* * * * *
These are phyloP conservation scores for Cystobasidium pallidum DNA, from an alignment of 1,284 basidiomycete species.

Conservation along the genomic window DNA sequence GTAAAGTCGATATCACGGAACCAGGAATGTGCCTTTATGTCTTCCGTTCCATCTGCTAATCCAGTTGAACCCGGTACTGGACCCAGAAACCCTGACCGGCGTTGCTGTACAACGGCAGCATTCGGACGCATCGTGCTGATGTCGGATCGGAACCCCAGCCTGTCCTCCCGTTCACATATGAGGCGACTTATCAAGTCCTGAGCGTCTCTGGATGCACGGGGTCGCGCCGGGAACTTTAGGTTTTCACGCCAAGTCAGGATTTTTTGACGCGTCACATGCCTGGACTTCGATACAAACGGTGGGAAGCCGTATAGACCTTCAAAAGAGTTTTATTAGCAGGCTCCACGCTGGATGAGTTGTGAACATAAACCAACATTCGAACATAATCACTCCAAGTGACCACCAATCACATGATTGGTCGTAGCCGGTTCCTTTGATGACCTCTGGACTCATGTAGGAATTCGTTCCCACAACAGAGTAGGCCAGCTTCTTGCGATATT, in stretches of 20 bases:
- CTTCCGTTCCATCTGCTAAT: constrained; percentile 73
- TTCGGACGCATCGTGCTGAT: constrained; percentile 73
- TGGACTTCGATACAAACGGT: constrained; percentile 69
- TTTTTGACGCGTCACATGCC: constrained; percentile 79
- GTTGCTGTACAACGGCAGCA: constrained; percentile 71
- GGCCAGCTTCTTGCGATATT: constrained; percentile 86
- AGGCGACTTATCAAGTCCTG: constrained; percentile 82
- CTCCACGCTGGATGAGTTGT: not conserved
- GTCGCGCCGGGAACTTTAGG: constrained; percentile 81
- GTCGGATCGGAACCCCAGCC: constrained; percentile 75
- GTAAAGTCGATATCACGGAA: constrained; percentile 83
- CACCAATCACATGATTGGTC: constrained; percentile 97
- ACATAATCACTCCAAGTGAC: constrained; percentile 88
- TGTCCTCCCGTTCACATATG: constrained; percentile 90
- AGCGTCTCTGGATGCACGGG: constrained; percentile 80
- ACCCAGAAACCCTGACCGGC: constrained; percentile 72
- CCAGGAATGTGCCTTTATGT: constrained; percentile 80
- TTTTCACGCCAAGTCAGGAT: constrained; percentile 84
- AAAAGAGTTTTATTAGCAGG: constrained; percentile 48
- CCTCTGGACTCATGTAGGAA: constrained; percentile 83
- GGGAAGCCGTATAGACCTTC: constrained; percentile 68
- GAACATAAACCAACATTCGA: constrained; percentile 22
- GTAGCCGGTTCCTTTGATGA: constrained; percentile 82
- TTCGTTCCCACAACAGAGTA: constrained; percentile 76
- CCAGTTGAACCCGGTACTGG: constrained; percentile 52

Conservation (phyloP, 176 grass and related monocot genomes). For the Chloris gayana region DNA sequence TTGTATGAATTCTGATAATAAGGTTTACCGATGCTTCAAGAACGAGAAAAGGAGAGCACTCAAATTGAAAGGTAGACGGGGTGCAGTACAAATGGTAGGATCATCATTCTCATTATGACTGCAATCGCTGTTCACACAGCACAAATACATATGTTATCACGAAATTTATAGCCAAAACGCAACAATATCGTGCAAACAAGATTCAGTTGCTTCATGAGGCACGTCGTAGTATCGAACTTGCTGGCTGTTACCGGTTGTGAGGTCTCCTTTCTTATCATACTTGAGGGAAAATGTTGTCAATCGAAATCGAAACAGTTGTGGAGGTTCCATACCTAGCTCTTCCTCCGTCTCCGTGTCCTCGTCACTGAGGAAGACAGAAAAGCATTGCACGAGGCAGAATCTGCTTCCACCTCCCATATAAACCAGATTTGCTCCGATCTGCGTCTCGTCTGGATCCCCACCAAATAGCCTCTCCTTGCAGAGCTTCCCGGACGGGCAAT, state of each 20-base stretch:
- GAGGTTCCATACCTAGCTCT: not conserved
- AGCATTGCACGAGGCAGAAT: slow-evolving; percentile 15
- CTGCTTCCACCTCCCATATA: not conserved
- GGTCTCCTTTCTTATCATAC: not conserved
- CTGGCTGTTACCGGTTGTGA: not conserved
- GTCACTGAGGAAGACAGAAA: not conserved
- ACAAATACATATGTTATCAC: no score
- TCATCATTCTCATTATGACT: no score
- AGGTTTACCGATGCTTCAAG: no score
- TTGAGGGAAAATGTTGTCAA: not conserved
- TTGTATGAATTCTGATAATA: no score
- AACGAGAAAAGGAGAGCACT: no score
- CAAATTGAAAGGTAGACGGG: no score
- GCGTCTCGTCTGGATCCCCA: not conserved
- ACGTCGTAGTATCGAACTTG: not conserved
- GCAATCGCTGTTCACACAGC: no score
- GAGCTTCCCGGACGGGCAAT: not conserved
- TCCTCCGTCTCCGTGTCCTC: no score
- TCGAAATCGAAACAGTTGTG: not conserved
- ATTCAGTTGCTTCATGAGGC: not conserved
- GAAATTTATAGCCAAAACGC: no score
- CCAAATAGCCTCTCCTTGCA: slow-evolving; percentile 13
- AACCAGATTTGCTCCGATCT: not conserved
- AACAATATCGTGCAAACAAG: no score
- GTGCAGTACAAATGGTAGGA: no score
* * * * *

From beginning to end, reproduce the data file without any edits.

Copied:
These are phyloP conservation scores for Cystobasidium pallidum DNA, from an alignment of 1,284 basidiomycete species.

Conservation along the genomic window DNA sequence GTAAAGTCGATATCACGGAACCAGGAATGTGCCTTTATGTCTTCCGTTCCATCTGCTAATCCAGTTGAACCCGGTACTGGACCCAGAAACCCTGACCGGCGTTGCTGTACAACGGCAGCATTCGGACGCATCGTGCTGATGTCGGATCGGAACCCCAGCCTGTCCTCCCGTTCACATATGAGGCGACTTATCAAGTCCTGAGCGTCTCTGGATGCACGGGGTCGCGCCGGGAACTTTAGGTTTTCACGCCAAGTCAGGATTTTTTGACGCGTCACATGCCTGGACTTCGATACAAACGGTGGGAAGCCGTATAGACCTTCAAAAGAGTTTTATTAGCAGGCTCCACGCTGGATGAGTTGTGAACATAAACCAACATTCGAACATAATCACTCCAAGTGACCACCAATCACATGATTGGTCGTAGCCGGTTCCTTTGATGACCTCTGGACTCATGTAGGAATTCGTTCCCACAACAGAGTAGGCCAGCTTCTTGCGATATT, in stretches of 20 bases:
- CTTCCGTTCCATCTGCTAAT: constrained; percentile 73
- TTCGGACGCATCGTGCTGAT: constrained; percentile 73
- TGGACTTCGATACAAACGGT: constrained; percentile 69
- TTTTTGACGCGTCACATGCC: constrained; percentile 79
- GTTGCTGTACAACGGCAGCA: constrained; percentile 71
- GGCCAGCTTCTTGCGATATT: constrained; percentile 86
- AGGCGACTTATCAAGTCCTG: constrained; percentile 82
- CTCCACGCTGGATGAGTTGT: not conserved
- GTCGCGCCGGGAACTTTAGG: constrained; percentile 81
- GTCGGATCGGAACCCCAGCC: constrained; percentile 75
- GTAAAGTCGATATCACGGAA: constrained; percentile 83
- CACCAATCACATGATTGGTC: constrained; percentile 97
- ACATAATCACTCCAAGTGAC: constrained; percentile 88
- TGTCCTCCCGTTCACATATG: constrained; percentile 90
- AGCGTCTCTGGATGCACGGG: constrained; percentile 80
- ACCCAGAAACCCTGACCGGC: constrained; percentile 72
- CCAGGAATGTGCCTTTATGT: constrained; percentile 80
- TTTTCACGCCAAGTCAGGAT: constrained; percentile 84
- AAAAGAGTTTTATTAGCAGG: constrained; percentile 48
- CCTCTGGACTCATGTAGGAA: constrained; percentile 83
- GGGAAGCCGTATAGACCTTC: constrained; percentile 68
- GAACATAAACCAACATTCGA: constrained; percentile 22
- GTAGCCGGTTCCTTTGATGA: constrained; percentile 82
- TTCGTTCCCACAACAGAGTA: constrained; percentile 76
- CCAGTTGAACCCGGTACTGG: constrained; percentile 52

Conservation (phyloP, 176 grass and related monocot genomes). For the Chloris gayana region DNA sequence TTGTATGAATTCTGATAATAAGGTTTACCGATGCTTCAAGAACGAGAAAAGGAGAGCACTCAAATTGAAAGGTAGACGGGGTGCAGTACAAATGGTAGGATCATCATTCTCATTATGACTGCAATCGCTGTTCACACAGCACAAATACATATGTTATCACGAAATTTATAGCCAAAACGCAACAATATCGTGCAAACAAGATTCAGTTGCTTCATGAGGCACGTCGTAGTATCGAACTTGCTGGCTGTTACCGGTTGTGAGGTCTCCTTTCTTATCATACTTGAGGGAAAATGTTGTCAATCGAAATCGAAACAGTTGTGGAGGTTCCATACCTAGCTCTTCCTCCGTCTCCGTGTCCTCGTCACTGAGGAAGACAGAAAAGCATTGCACGAGGCAGAATCTGCTTCCACCTCCCATATAAACCAGATTTGCTCCGATCTGCGTCTCGTCTGGATCCCCACCAAATAGCCTCTCCTTGCAGAGCTTCCCGGACGGGCAAT, state of each 20-base stretch:
- GAGGTTCCATACCTAGCTCT: not conserved
- AGCATTGCACGAGGCAGAAT: slow-evolving; percentile 15
- CTGCTTCCACCTCCCATATA: not conserved
- GGTCTCCTTTCTTATCATAC: not conserved
- CTGGCTGTTACCGGTTGTGA: not conserved
- GTCACTGAGGAAGACAGAAA: not conserved
- ACAAATACATATGTTATCAC: no score
- TCATCATTCTCATTATGACT: no score
- AGGTTTACCGATGCTTCAAG: no score
- TTGAGGGAAAATGTTGTCAA: not conserved
- TTGTATGAATTCTGATAATA: no score
- AACGAGAAAAGGAGAGCACT: no score
- CAAATTGAAAGGTAGACGGG: no score
- GCGTCTCGTCTGGATCCCCA: not conserved
- ACGTCGTAGTATCGAACTTG: not conserved
- GCAATCGCTGTTCACACAGC: no score
- GAGCTTCCCGGACGGGCAAT: not conserved
- TCCTCCGTCTCCGTGTCCTC: no score
- TCGAAATCGAAACAGTTGTG: not conserved
- ATTCAGTTGCTTCATGAGGC: not conserved
- GAAATTTATAGCCAAAACGC: no score
- CCAAATAGCCTCTCCTTGCA: slow-evolving; percentile 13
- AACCAGATTTGCTCCGATCT: not conserved
- AACAATATCGTGCAAACAAG: no score
- GTGCAGTACAAATGGTAGGA: no score